Buying an animal together on the internet and sharing the meat between them is the idea behind crowdbutching. The founder of Kaufnekuh and a farmer on the advantages and disadvantages of buying sustainable meat with a click.
He knows life on the farm and knows that farming is a job that hardly allows any breaks. Berend te Voortwis grew up on a farm in the Netherlands. Rushed through the fields with his five siblings and was there when a cow was slaughtered once a year. The meat was shared by family, neighbors and friends. Years later he turned crowdbutching into a business and founded Kaufnekuh. It is intended to set a counterpoint to conventional meat production.
Crowdbutching is made up of two terms – crowdfunding and butching. And that’s the point. People buy an animal together and share the meat among themselves. However, they don’t have to lend a hand for this, because companies such as Kaufnekuh (the company’s umbrella brand is now called Grutto), MeinBioRind or EinstückLand take care of the infrastructure. Buying is online, more than a few clicks are not necessary. Once enough people have bought meat, the animal is slaughtered and used from the tip of the nose to the tip of the tail.
Transparency when buying meat
A few years ago he stood in the supermarket and looked at the meat that was sold there. Apart from the price, te Voortwis also wondered about the lack of transparency. It was rarely noted which farm the meat came from, which farmer raised the animal, and what feed was used. “Most of the time you don’t learn anything about the meat,” he says. That made him think. Why, he wondered, should what his family had been doing for years not be possible on a larger scale?
Berend te Voortwis started with Kaufnekuh. The media echo was great. It quickly became clear that he had hit the nerve of the times. “We realized that customers are ready for this, ready for a change,” he says. That was in 2015. The crowdbutching offer is now also available for pigs, deer and poultry. The main difference to the supermarket: maximum transparency. Through the ear numbers, meat and farmers lose their anonymity. “The customer can really make a choice about breed, age, feed,” says te Voortwis. And the farmers would finally get the appreciation for their work that they deserve. “They don’t just hand their meat to the butcher and disappear into a black box. They are involved to the very end.”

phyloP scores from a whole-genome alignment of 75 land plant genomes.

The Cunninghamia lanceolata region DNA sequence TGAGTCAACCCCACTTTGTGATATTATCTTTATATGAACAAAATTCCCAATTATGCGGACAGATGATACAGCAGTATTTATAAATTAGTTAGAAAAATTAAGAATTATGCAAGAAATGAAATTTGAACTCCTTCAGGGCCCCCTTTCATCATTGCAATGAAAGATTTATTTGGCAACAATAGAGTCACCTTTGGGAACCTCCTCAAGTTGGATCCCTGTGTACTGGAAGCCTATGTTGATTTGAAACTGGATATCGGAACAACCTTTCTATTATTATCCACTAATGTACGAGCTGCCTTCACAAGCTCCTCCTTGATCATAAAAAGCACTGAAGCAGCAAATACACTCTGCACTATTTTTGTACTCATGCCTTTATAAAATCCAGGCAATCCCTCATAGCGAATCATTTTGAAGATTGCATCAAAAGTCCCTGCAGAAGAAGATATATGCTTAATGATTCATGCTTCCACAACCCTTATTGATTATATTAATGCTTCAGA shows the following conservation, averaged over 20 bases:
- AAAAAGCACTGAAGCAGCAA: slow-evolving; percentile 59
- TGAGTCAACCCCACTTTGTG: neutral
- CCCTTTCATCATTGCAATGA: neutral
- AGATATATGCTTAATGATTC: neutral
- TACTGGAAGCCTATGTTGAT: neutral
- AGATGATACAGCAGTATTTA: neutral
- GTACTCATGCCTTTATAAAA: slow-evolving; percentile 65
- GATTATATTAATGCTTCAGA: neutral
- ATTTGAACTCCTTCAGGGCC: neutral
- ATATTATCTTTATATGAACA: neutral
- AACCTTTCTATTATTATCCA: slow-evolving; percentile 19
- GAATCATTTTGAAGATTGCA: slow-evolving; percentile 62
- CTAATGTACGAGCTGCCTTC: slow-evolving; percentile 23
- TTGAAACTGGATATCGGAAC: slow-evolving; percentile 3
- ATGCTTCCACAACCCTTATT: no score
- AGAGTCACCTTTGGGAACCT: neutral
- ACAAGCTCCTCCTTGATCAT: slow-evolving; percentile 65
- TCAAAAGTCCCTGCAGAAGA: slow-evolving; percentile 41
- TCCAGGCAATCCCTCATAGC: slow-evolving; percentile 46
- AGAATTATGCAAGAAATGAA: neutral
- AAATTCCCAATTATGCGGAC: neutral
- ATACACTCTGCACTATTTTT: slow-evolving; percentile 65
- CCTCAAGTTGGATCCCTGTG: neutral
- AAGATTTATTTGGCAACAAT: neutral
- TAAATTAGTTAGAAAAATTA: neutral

“We pay farmers more”
The meat comes from small, family-run farms. There are no intermediaries. This saves Grutto money, which the company passes on to the farmers. “We pay them more and we don’t change the prices weekly,” explains te Voortwis. Customers get the meat for a meal from a price of 1.78 euros.
One of the farmers is Hans Hübner from Mariaberg, Gammertingen. He runs an organic farm. The farm used to market the animals itself, which didn’t really go smoothly. Hübner looked for alternatives and came across Kaufnekuh. In 2016 he offered the first four Angus cows there. “Every day we cheered on the homepage to see if and how quickly they were sold – that was pretty exciting. One animal was sold within a day and a half. That was great!” he says.
The farm now sells 16 to 20 cows and 40 pigs a year via the platform. It’s worth it, he says. “We are paid fairly and the concept brings the best meat from animals that have been raised humanely to customers who might otherwise buy meat in the supermarket without knowing where it comes from.” In addition, the meat is only part of the animal, but Kaufnekuh uses the whole animal. The hides go to tanners, the bones are processed into glue and the innards are used for high-quality animal feed.
Meat with waiting times
Customers can choose online how big the meat package should be. In some cases, the packages, which contain a mix of different parts from minced meat to steak, can be put together variably. When an animal is 100% sold, it is sent to the Grutto slaughterhouses. Cows, says te Voortwis, are often sold within hours. That corresponds to about 50 meat packages sold. Other animals may take two or three days to sell completely.
For farmers, that means waiting. Hübner also says: “We depend on what the customer buys. From time to time this can happen very quickly and sometimes it takes a little longer”. And customers sometimes have to be patient, especially when it comes to cow meat. Since this has to mature after slaughter, it takes about three weeks from the time you order until you can receive your package. The meat comes in sustainable packaging and is delivered fresh within 24 hours.
“Inspiration for Others”
The cooperation with Kaufnekuh means that Hübner can do what he loves to do: “Concentrate on keeping our animals in a species-appropriate manner.” Crowdbutching encouraged the farmer to invest in a pigsty with more space. “We probably wouldn’t have done it without Kaufnekuh,” he says.
Is crowdbutching a model for the masses? “It’s still a niche product at the moment,” says te Voortwis. But it’s not about getting bigger and bigger. It is important that the concept creates awareness for sustainable meat consumption and is an inspiration for other models. Low prices and excessive meat consumption are no longer acceptable – “the meat industry must become more sustainable and healthier”.